Musings from a first-time teacher. Or, how to entertain students without looking like a moron.

I convened my first undergraduate course this semester, Conservation Biology. Why the university thought it would be a good idea to put me in charge of ~50 undergrads is still beyond me, but I think I may have just pulled it off. It’s been 16 weeks of challenges, and even with some particularly extra-challenging moments (like my field trip being cancelled at short notice), I’ve actually enjoyed it. I do think, however, that there are several things that, had I known them beforehand, would have been very important pieces of information. And, because none of my students read my blog (to my knowledge), I will share them.

Lecturers are generally much older than students and are therefore not cool or interesting in any way.

I’m not really that much older than my students – as in, most of my lecturers who taught me were in their 40s or 50s at least. I’m only about a decade older than my students, but it was more than enough for me to feel like the old fogey. So any tangents that I went off on during class were usually greeted with polite curiosity but general disinterest or outright bewilderment. I tried breaking the ice early on by trying to engage them in some drawing plants and animals in ecosystems on the board to illustrate spatial ecology, but it was a bit of a fizzer. Maybe it was my bad drawings, or maybe they just didn’t want to have to interact with me.

Similarly, when I was teaching them about habitat fragmentation I asked them “what is the matrix?” and followed that with what I though was a really funny joke about Neo and Morpheus, which generated some sideways glances and half-hearted mumbling. Then I realised that these students were probably in primary school when The Matrix came out. :S

Asking the students about the Smashing Pumpkins probably would have produced the same response as Homer’s in the Homerpalooza episode.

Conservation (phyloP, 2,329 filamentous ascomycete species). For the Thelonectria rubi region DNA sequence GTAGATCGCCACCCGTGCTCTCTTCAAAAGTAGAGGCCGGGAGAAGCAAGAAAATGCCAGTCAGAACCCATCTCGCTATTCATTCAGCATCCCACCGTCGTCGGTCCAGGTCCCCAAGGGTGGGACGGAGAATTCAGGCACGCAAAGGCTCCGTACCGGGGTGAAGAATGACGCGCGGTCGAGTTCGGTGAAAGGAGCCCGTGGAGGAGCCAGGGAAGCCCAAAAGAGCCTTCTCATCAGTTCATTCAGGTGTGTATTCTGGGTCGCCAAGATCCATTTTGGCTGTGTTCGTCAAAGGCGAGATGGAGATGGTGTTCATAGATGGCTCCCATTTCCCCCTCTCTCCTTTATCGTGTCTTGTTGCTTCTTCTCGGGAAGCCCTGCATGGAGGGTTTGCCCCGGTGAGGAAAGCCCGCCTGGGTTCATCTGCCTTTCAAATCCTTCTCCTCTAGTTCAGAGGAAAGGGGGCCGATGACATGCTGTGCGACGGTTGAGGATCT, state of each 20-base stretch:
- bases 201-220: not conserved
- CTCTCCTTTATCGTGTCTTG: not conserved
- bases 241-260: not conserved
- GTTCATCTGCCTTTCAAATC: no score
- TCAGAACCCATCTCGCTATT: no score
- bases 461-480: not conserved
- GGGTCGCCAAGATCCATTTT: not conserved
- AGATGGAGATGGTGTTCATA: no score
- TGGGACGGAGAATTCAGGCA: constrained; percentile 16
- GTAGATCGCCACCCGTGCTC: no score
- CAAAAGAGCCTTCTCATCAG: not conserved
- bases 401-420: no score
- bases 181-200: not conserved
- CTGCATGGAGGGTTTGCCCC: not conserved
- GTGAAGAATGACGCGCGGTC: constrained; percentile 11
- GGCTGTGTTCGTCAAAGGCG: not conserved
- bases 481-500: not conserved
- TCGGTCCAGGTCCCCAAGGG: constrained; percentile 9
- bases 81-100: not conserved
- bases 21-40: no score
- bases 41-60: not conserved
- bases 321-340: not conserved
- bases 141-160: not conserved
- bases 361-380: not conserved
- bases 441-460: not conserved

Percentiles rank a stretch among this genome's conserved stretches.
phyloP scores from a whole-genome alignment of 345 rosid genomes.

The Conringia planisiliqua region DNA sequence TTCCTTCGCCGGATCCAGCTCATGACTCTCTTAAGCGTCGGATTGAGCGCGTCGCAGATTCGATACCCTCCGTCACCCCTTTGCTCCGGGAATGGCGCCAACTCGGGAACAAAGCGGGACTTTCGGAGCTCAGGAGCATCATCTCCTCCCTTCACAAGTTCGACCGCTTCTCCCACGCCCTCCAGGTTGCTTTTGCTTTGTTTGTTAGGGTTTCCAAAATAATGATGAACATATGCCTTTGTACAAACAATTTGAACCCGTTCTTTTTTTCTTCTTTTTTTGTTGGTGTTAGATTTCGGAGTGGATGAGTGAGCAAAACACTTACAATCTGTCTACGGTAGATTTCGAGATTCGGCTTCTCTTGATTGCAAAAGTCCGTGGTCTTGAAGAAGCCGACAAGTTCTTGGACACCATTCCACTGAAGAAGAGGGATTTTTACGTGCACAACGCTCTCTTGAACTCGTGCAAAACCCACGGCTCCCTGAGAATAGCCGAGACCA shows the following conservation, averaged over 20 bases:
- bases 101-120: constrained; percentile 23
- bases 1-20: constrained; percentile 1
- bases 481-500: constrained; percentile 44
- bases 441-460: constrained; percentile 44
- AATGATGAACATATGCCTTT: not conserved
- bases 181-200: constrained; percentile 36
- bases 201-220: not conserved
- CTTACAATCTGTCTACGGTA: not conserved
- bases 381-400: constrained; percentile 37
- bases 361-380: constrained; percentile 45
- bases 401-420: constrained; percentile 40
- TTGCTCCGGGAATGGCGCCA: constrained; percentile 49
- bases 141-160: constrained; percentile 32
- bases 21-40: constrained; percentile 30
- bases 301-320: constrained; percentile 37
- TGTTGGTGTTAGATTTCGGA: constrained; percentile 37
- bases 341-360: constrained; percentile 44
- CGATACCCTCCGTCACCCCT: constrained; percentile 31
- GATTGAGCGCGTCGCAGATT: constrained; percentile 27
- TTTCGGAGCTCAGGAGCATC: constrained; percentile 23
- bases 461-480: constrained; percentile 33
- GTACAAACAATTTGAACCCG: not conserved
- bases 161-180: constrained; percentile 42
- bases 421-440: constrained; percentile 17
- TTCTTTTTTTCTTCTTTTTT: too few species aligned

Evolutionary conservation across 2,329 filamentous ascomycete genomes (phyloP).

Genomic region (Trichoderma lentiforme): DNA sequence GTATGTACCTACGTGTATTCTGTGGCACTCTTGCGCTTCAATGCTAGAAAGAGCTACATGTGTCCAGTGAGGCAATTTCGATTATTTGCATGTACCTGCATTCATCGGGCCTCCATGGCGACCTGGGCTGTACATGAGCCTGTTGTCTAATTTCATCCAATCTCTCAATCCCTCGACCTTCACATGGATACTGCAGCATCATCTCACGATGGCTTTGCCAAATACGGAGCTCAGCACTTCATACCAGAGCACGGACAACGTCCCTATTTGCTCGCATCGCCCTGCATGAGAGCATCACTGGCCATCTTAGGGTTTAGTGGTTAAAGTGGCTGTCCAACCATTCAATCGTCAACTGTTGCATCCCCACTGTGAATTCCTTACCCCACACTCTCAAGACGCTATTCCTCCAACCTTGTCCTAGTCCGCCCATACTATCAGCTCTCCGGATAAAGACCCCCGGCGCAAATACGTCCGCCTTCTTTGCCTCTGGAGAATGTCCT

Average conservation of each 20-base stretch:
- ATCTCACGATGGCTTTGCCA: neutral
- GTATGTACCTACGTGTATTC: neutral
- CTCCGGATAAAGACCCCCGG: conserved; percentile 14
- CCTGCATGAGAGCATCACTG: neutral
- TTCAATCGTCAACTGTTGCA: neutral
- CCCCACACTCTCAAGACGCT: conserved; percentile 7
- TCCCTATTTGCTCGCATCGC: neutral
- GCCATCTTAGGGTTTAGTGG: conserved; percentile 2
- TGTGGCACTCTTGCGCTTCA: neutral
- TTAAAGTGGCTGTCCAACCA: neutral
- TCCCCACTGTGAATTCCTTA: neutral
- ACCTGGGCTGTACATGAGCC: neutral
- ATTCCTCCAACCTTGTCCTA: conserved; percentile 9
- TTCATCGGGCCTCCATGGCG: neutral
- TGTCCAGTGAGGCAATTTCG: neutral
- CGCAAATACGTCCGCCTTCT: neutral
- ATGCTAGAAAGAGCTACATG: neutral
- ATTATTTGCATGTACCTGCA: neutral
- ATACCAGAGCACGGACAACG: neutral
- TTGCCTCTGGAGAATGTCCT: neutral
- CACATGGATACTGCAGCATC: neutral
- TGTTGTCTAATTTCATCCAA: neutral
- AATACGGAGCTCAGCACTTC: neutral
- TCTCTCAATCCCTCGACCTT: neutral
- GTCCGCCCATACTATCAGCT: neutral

Even if students know an answer, they will have to be under threat of death or serious dismemberment before volunteering said answer when a question is asked.

I shouldn’t have been so surprised by this one. I did it too as a student. I’d ask a question and I’d be greeted by silence. It was like being in the Simpsons, when it’s inappropriately silent and then you hear a cricket chirping.

Students have an ‘exception’ rule for everything.

Every student except one will hand in an assignment on time. Every student except one will arrive on time. Every student except one will be interested in my classes. Every student except one will be OK with the grades handed out. Every student except one will follow the damn instructions properly.

If I fuck up or make a mistake, the students will start howling to whoever will listen – but if they’ve made the mistake, somehow it’s still  my fault.

I do make mistakes. But I fix them. Although sometimes not quick enough for the students’ satisfaction. However, when students don’t read information, can’t read between lines or use initiative, is it my fault? This was a new one for me.  I think “Accountability 101” should be a compulsory part of a science degree.

There can never be enough points of redundancy.

Give them something in writing. Read it out loud to them. Have a PowerPoint presentation about it. Remind them every week. But don’t ever, ever assume that they’ll remember something or use their noggins and figure it out themselves.

Occasionally, the students will be surprising.

This was the best one. Reading an extremely well-written assignment and giving it 100%. Getting a ‘thank you’ email after a class. Asking the class a question and getting a random but entertaining response. For example, I asked about what an edge effect is and was told that “nothing good happens in edges”…. well, I suppose you had to be there for that one.

This sounds all quite negative, but it actually quite a good experience. These were just a few things that caught me off-guard. On the whole, I really enjoyed convening the course, and I have learned some valuable things for next time round. The students weren’t all bad – some were friendly, some were really switched-on and a pleasure to have in class and some were highly entertaining. I’m not sure I succeeded with the alternative title of my post – there were a few times when I did silly things, but a few of the students have told me that they enjoyed the class. Maybe I wasn’t that bad after all.


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